CREDO at Stanford University Finds That Students in Charter Schools, On Average, Perform Better Academically Than Those Attending Traditional Public Schools


-Rochester, NY-

STANFORD, Calif., June 6, 2023, The Center for Research on Education Outcomes (CREDO) at Stanford University released, As A Matter of Fact, National Charter School Study III.

The study assesses students’ academic growth in charter schools across the United States.

It is CREDO’s most extensive research project, providing a comprehensive overview of U.S. charter school performance and offering insights for future K-12 public education options.

“More than ever before, educators and policymakers need reliable examples of strong student learning that they can emulate to make up for past shortfalls," said Dr. Margaret Raymond, Director of CREDO at Stanford University. "The results of this study, along with the longer story of improvement by charter schools, provide critical insights that can accelerate student learning in more communities.”

The study uses student-level and school-level administrative data from 29 states, Washington, D.C., and New York City.

The data window spans the school years from 2014–15 to 2018–19. KEY STUDENT-LEVEL FINDINGS:

• Charter school students have an average of 16 more days of learning in reading and 6 more days in math in a school year compared to their matched peers in traditional public schools.

• In charter schools, Black and Hispanic students, as well as students in poverty, have stronger growth than their traditional public-school peers. However, gains are not equal to their white peers, creating learning gaps for many students.

• Across the three CREDO national charter school studies, annual charter student learning in reading has risen by 22 days; math learning has increased by 23 days.

• Charter Management Organization-affiliated schools advance reading and math by 27 and 23 days, respectively, compared to traditional public schools, while stand-alone charter schools add 10 extra days of reading progress a year. Math remains equivalent.

• Students receiving Special Education services who attend charter schools have smaller learning gains than their matched peers in traditional public schools.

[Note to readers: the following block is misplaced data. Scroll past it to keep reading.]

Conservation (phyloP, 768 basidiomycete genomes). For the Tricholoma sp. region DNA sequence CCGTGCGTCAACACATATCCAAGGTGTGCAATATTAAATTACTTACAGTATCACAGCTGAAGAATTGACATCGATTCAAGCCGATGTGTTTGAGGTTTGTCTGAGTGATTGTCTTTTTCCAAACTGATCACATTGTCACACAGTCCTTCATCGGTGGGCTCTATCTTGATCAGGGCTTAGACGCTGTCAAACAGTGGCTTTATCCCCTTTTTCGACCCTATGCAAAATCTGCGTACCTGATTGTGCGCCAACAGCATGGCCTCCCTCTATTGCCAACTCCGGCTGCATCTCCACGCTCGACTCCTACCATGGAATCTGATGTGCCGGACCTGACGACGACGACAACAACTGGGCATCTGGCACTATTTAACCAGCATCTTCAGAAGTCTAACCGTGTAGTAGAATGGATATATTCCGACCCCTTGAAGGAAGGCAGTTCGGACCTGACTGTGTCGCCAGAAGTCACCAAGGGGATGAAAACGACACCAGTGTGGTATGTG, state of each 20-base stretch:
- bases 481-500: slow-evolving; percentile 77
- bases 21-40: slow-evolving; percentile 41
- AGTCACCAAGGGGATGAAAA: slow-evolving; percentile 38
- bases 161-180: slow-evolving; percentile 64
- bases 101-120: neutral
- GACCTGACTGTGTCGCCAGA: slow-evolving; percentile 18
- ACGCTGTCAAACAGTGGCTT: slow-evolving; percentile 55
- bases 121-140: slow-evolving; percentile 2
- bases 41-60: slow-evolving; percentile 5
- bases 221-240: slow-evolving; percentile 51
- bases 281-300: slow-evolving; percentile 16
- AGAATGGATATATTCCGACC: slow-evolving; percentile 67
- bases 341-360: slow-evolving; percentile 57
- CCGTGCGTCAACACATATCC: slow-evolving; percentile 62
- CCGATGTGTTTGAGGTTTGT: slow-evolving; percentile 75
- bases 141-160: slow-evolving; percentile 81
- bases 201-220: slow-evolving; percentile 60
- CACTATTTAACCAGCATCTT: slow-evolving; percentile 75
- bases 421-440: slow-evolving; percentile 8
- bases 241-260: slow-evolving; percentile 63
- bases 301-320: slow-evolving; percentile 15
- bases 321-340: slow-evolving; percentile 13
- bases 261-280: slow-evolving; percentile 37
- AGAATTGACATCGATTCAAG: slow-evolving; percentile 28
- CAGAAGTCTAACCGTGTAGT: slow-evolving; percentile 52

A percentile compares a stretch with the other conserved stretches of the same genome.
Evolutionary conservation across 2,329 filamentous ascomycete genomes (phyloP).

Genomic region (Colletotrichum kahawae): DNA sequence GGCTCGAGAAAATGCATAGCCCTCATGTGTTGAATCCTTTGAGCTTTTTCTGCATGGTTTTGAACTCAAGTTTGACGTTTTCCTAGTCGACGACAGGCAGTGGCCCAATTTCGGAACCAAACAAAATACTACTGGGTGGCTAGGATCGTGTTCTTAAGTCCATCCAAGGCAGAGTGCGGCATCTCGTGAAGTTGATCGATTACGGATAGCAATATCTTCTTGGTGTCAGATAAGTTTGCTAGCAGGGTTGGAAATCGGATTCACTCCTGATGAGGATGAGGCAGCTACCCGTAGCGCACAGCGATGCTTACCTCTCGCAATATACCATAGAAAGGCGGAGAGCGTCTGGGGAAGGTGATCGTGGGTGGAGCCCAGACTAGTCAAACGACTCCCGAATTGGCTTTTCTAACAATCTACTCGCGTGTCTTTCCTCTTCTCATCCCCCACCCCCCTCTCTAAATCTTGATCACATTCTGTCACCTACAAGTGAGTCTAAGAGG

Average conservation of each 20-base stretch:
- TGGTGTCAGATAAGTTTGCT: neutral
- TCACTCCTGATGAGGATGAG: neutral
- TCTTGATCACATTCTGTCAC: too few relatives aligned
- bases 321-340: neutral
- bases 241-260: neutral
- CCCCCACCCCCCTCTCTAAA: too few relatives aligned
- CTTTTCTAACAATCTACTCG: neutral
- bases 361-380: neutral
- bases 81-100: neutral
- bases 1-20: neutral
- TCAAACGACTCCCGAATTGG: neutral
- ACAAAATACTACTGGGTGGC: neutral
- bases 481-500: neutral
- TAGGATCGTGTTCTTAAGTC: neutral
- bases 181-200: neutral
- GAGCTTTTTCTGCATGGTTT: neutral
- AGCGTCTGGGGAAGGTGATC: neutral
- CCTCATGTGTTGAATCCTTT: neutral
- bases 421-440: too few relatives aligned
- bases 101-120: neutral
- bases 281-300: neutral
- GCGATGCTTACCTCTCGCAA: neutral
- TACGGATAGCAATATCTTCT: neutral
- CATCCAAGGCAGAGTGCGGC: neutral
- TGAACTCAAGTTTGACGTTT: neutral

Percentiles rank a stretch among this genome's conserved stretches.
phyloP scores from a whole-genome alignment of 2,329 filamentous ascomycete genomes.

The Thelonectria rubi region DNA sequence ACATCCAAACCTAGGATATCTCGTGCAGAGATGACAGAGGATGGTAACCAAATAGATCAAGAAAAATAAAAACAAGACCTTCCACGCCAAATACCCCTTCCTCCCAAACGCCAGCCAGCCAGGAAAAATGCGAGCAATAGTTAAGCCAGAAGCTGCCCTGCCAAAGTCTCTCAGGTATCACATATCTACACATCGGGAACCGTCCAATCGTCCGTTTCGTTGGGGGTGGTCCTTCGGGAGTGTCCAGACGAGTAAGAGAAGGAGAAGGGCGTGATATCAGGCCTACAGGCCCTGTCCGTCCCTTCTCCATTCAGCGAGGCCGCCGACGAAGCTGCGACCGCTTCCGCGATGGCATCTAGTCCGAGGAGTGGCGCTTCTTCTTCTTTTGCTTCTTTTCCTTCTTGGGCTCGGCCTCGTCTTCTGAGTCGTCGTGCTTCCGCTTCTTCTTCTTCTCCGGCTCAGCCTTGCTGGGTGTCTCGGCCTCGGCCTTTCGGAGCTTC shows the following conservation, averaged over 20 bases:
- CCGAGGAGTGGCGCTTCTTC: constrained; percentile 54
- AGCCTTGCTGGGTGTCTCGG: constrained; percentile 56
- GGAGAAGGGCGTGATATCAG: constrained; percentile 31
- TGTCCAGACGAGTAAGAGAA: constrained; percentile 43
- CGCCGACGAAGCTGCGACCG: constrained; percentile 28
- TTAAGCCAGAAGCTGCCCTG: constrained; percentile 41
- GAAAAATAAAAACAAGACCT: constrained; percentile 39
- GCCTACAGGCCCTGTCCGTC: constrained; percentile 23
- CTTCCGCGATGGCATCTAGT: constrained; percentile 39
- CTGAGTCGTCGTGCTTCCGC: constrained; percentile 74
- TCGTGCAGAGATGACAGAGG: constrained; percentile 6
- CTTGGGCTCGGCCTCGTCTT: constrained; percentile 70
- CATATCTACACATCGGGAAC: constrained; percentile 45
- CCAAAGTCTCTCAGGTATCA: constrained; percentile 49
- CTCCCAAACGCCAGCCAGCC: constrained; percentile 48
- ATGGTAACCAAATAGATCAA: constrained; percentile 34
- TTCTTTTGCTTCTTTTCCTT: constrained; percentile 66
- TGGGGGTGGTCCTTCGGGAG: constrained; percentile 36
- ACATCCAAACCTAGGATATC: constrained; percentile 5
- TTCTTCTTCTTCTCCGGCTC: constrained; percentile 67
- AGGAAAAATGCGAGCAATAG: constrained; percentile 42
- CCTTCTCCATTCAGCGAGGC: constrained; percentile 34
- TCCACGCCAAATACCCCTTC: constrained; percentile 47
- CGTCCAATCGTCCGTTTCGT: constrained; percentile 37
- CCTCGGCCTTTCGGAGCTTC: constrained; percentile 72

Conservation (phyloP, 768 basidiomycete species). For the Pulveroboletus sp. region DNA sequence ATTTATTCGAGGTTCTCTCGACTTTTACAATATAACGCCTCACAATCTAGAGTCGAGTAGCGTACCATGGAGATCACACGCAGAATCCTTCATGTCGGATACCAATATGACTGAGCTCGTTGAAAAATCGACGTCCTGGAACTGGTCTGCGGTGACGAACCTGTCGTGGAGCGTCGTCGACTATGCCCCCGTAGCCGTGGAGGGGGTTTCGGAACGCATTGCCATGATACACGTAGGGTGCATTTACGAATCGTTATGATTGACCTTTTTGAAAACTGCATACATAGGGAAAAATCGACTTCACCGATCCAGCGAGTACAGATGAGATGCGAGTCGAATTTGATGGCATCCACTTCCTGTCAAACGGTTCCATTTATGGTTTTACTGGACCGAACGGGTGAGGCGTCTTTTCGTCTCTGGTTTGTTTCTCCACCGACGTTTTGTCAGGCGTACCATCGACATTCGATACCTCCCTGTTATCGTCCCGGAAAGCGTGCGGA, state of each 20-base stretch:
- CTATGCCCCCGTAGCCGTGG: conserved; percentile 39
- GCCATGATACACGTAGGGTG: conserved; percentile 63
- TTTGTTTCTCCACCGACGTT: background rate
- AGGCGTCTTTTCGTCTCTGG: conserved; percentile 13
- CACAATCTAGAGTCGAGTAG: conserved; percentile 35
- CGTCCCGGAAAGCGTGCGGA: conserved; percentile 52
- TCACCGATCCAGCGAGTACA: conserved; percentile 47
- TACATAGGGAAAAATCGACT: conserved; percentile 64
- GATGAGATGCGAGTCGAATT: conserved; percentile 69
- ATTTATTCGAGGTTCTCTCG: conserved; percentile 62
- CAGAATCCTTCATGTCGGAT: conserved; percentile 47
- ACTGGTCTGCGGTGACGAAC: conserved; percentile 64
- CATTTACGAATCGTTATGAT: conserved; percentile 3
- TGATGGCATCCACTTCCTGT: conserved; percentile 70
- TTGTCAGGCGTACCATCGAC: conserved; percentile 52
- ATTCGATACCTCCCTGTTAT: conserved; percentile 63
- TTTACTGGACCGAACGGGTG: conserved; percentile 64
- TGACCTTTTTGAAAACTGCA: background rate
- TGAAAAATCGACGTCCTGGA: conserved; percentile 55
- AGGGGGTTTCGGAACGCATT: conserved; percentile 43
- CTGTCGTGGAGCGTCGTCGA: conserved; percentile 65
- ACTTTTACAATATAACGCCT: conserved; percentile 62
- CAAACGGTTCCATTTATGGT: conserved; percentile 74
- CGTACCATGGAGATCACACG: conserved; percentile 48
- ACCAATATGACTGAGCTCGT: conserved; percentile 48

• Across the 31 data jurisdictions in the study, the spread between the state with the best learning result and the worst outcome is 109 days of learning in reading and 120 days in math.


• Charter schools enroll and educate more diverse and academically challenged students than local traditional public schools.

• 36% of charter schools now have stronger annual gains than their local traditional public school in both reading and math, while weaker gains than traditional public-school alternatives have shrunk to 17% in reading and 25% in math.

• More than 1,000 charter schools provide “gap-busting” learning with equitable progress across minority, poverty, and English language learner students relative to their more advantaged peers and create school-wide achievement that exceeds state averages.

• The improvement in student learning in charter schools comes primarily from existing schools improving over time; positive learning gains from newly opened charter schools are a smaller influence.

• Stronger gains relative to traditional public schools are found in elementary, middle, and high schools but not multi-level schools.

• Charter Management Organizations open new network schools that are stronger in reading and math than the typical charter school in our study, demonstrating their ability to scale academically successful schools.

About CREDO at Stanford University: CREDO at Stanford University was established to improve empirical evidence about education reform and student performance at the primary and secondary levels. CREDO at Stanford University supports education organizations and policymakers in using reliable research and program evaluation to assess the performance of education initiatives. CREDO’s valuable insight helps educators and policymakers strengthen their focus on the results from innovative programs, curricula, policies, or accountability practices.
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